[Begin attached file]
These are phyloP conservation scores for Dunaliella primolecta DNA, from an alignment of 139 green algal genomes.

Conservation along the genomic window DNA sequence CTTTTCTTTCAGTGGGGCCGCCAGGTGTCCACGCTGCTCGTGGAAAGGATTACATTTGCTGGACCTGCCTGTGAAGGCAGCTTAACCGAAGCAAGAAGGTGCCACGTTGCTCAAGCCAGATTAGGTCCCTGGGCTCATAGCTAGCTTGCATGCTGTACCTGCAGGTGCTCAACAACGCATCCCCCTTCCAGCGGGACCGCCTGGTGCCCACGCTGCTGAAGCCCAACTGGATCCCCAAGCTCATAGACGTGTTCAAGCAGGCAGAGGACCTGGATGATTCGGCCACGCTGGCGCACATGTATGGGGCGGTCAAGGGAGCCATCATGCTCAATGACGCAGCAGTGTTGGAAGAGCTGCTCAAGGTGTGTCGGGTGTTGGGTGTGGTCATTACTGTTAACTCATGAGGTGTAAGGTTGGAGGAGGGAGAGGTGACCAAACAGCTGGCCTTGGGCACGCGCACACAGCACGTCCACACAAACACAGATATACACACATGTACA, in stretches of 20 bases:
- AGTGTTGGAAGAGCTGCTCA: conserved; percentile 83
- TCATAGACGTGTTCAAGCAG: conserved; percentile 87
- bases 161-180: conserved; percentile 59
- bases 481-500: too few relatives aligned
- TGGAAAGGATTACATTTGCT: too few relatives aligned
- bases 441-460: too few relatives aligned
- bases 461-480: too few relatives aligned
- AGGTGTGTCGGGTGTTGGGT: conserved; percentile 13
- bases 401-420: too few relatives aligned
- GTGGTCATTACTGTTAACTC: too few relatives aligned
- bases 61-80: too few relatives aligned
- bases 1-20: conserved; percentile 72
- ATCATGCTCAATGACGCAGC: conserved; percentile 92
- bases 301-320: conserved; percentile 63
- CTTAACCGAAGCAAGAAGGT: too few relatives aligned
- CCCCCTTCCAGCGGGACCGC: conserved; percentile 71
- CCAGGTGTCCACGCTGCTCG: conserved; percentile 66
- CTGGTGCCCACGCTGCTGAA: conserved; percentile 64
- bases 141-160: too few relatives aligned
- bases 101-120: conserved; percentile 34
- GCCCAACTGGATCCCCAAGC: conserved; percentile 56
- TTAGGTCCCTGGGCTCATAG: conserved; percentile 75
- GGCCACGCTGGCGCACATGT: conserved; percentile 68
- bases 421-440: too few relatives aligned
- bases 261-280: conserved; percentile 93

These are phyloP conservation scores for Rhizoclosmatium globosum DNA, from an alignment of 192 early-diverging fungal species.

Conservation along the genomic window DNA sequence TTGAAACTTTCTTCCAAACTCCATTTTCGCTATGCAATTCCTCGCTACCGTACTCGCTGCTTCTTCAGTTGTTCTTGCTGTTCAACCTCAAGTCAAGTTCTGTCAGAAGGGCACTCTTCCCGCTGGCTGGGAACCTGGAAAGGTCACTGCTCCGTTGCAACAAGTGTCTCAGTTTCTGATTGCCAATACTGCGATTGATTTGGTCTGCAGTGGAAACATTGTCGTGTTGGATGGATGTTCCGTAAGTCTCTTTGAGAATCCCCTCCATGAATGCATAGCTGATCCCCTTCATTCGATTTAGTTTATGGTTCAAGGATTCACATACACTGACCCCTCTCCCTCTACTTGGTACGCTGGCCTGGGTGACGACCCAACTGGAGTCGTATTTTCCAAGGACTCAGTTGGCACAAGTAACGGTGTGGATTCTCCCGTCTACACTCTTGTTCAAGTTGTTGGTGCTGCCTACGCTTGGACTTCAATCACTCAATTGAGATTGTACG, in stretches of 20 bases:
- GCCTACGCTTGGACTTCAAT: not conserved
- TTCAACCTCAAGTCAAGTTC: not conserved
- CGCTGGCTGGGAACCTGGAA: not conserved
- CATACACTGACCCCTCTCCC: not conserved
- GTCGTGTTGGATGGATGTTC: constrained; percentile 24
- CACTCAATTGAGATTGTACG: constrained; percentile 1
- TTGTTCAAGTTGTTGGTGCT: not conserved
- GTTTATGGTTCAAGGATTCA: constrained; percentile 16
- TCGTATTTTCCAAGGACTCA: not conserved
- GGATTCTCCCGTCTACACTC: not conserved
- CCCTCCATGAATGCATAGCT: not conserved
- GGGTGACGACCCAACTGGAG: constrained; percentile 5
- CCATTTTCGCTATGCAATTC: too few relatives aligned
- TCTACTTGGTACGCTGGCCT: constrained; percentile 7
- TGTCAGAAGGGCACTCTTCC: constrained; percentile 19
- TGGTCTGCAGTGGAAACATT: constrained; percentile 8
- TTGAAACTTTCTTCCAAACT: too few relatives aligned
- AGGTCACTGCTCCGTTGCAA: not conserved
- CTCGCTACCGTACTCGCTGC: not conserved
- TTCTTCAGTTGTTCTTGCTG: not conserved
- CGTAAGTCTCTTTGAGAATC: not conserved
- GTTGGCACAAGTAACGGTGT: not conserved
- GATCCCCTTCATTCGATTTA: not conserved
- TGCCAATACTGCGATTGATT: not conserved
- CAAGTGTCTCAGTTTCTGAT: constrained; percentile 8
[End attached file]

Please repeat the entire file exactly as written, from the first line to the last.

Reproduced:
These are phyloP conservation scores for Dunaliella primolecta DNA, from an alignment of 139 green algal genomes.

Conservation along the genomic window DNA sequence CTTTTCTTTCAGTGGGGCCGCCAGGTGTCCACGCTGCTCGTGGAAAGGATTACATTTGCTGGACCTGCCTGTGAAGGCAGCTTAACCGAAGCAAGAAGGTGCCACGTTGCTCAAGCCAGATTAGGTCCCTGGGCTCATAGCTAGCTTGCATGCTGTACCTGCAGGTGCTCAACAACGCATCCCCCTTCCAGCGGGACCGCCTGGTGCCCACGCTGCTGAAGCCCAACTGGATCCCCAAGCTCATAGACGTGTTCAAGCAGGCAGAGGACCTGGATGATTCGGCCACGCTGGCGCACATGTATGGGGCGGTCAAGGGAGCCATCATGCTCAATGACGCAGCAGTGTTGGAAGAGCTGCTCAAGGTGTGTCGGGTGTTGGGTGTGGTCATTACTGTTAACTCATGAGGTGTAAGGTTGGAGGAGGGAGAGGTGACCAAACAGCTGGCCTTGGGCACGCGCACACAGCACGTCCACACAAACACAGATATACACACATGTACA, in stretches of 20 bases:
- AGTGTTGGAAGAGCTGCTCA: conserved; percentile 83
- TCATAGACGTGTTCAAGCAG: conserved; percentile 87
- bases 161-180: conserved; percentile 59
- bases 481-500: too few relatives aligned
- TGGAAAGGATTACATTTGCT: too few relatives aligned
- bases 441-460: too few relatives aligned
- bases 461-480: too few relatives aligned
- AGGTGTGTCGGGTGTTGGGT: conserved; percentile 13
- bases 401-420: too few relatives aligned
- GTGGTCATTACTGTTAACTC: too few relatives aligned
- bases 61-80: too few relatives aligned
- bases 1-20: conserved; percentile 72
- ATCATGCTCAATGACGCAGC: conserved; percentile 92
- bases 301-320: conserved; percentile 63
- CTTAACCGAAGCAAGAAGGT: too few relatives aligned
- CCCCCTTCCAGCGGGACCGC: conserved; percentile 71
- CCAGGTGTCCACGCTGCTCG: conserved; percentile 66
- CTGGTGCCCACGCTGCTGAA: conserved; percentile 64
- bases 141-160: too few relatives aligned
- bases 101-120: conserved; percentile 34
- GCCCAACTGGATCCCCAAGC: conserved; percentile 56
- TTAGGTCCCTGGGCTCATAG: conserved; percentile 75
- GGCCACGCTGGCGCACATGT: conserved; percentile 68
- bases 421-440: too few relatives aligned
- bases 261-280: conserved; percentile 93

These are phyloP conservation scores for Rhizoclosmatium globosum DNA, from an alignment of 192 early-diverging fungal species.

Conservation along the genomic window DNA sequence TTGAAACTTTCTTCCAAACTCCATTTTCGCTATGCAATTCCTCGCTACCGTACTCGCTGCTTCTTCAGTTGTTCTTGCTGTTCAACCTCAAGTCAAGTTCTGTCAGAAGGGCACTCTTCCCGCTGGCTGGGAACCTGGAAAGGTCACTGCTCCGTTGCAACAAGTGTCTCAGTTTCTGATTGCCAATACTGCGATTGATTTGGTCTGCAGTGGAAACATTGTCGTGTTGGATGGATGTTCCGTAAGTCTCTTTGAGAATCCCCTCCATGAATGCATAGCTGATCCCCTTCATTCGATTTAGTTTATGGTTCAAGGATTCACATACACTGACCCCTCTCCCTCTACTTGGTACGCTGGCCTGGGTGACGACCCAACTGGAGTCGTATTTTCCAAGGACTCAGTTGGCACAAGTAACGGTGTGGATTCTCCCGTCTACACTCTTGTTCAAGTTGTTGGTGCTGCCTACGCTTGGACTTCAATCACTCAATTGAGATTGTACG, in stretches of 20 bases:
- GCCTACGCTTGGACTTCAAT: not conserved
- TTCAACCTCAAGTCAAGTTC: not conserved
- CGCTGGCTGGGAACCTGGAA: not conserved
- CATACACTGACCCCTCTCCC: not conserved
- GTCGTGTTGGATGGATGTTC: constrained; percentile 24
- CACTCAATTGAGATTGTACG: constrained; percentile 1
- TTGTTCAAGTTGTTGGTGCT: not conserved
- GTTTATGGTTCAAGGATTCA: constrained; percentile 16
- TCGTATTTTCCAAGGACTCA: not conserved
- GGATTCTCCCGTCTACACTC: not conserved
- CCCTCCATGAATGCATAGCT: not conserved
- GGGTGACGACCCAACTGGAG: constrained; percentile 5
- CCATTTTCGCTATGCAATTC: too few relatives aligned
- TCTACTTGGTACGCTGGCCT: constrained; percentile 7
- TGTCAGAAGGGCACTCTTCC: constrained; percentile 19
- TGGTCTGCAGTGGAAACATT: constrained; percentile 8
- TTGAAACTTTCTTCCAAACT: too few relatives aligned
- AGGTCACTGCTCCGTTGCAA: not conserved
- CTCGCTACCGTACTCGCTGC: not conserved
- TTCTTCAGTTGTTCTTGCTG: not conserved
- CGTAAGTCTCTTTGAGAATC: not conserved
- GTTGGCACAAGTAACGGTGT: not conserved
- GATCCCCTTCATTCGATTTA: not conserved
- TGCCAATACTGCGATTGATT: not conserved
- CAAGTGTCTCAGTTTCTGAT: constrained; percentile 8